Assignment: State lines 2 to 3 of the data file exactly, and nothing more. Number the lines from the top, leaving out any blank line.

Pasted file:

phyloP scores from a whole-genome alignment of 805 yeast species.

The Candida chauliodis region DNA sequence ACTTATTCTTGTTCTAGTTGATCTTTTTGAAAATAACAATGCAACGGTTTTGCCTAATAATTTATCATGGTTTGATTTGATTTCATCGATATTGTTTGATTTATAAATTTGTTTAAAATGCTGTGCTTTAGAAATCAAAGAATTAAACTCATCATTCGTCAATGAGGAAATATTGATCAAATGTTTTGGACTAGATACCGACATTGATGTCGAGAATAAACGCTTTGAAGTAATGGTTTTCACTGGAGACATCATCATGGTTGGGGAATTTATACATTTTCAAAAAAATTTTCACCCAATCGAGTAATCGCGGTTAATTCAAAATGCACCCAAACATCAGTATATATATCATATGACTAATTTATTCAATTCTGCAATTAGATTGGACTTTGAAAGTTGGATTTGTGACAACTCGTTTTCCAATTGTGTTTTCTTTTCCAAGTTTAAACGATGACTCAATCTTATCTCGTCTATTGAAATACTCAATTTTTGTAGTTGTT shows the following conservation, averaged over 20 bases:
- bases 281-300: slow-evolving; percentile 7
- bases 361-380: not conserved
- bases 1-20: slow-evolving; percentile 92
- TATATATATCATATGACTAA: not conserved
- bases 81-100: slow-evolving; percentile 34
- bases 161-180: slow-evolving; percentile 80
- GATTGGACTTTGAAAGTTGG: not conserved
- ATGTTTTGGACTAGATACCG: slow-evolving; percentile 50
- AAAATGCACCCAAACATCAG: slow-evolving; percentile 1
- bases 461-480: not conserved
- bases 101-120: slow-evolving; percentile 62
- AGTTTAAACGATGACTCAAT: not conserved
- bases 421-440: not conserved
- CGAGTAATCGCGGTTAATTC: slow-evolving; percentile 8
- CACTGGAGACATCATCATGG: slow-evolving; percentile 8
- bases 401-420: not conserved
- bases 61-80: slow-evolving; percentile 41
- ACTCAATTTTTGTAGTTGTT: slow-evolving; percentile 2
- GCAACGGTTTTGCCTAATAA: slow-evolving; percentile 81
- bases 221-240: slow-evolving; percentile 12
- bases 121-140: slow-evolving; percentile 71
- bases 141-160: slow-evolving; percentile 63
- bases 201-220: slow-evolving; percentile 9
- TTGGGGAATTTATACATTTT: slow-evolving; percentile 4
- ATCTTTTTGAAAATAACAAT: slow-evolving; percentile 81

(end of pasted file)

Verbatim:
The Candida chauliodis region DNA sequence ACTTATTCTTGTTCTAGTTGATCTTTTTGAAAATAACAATGCAACGGTTTTGCCTAATAATTTATCATGGTTTGATTTGATTTCATCGATATTGTTTGATTTATAAATTTGTTTAAAATGCTGTGCTTTAGAAATCAAAGAATTAAACTCATCATTCGTCAATGAGGAAATATTGATCAAATGTTTTGGACTAGATACCGACATTGATGTCGAGAATAAACGCTTTGAAGTAATGGTTTTCACTGGAGACATCATCATGGTTGGGGAATTTATACATTTTCAAAAAAATTTTCACCCAATCGAGTAATCGCGGTTAATTCAAAATGCACCCAAACATCAGTATATATATCATATGACTAATTTATTCAATTCTGCAATTAGATTGGACTTTGAAAGTTGGATTTGTGACAACTCGTTTTCCAATTGTGTTTTCTTTTCCAAGTTTAAACGATGACTCAATCTTATCTCGTCTATTGAAATACTCAATTTTTGTAGTTGTT shows the following conservation, averaged over 20 bases:
- bases 281-300: slow-evolving; percentile 7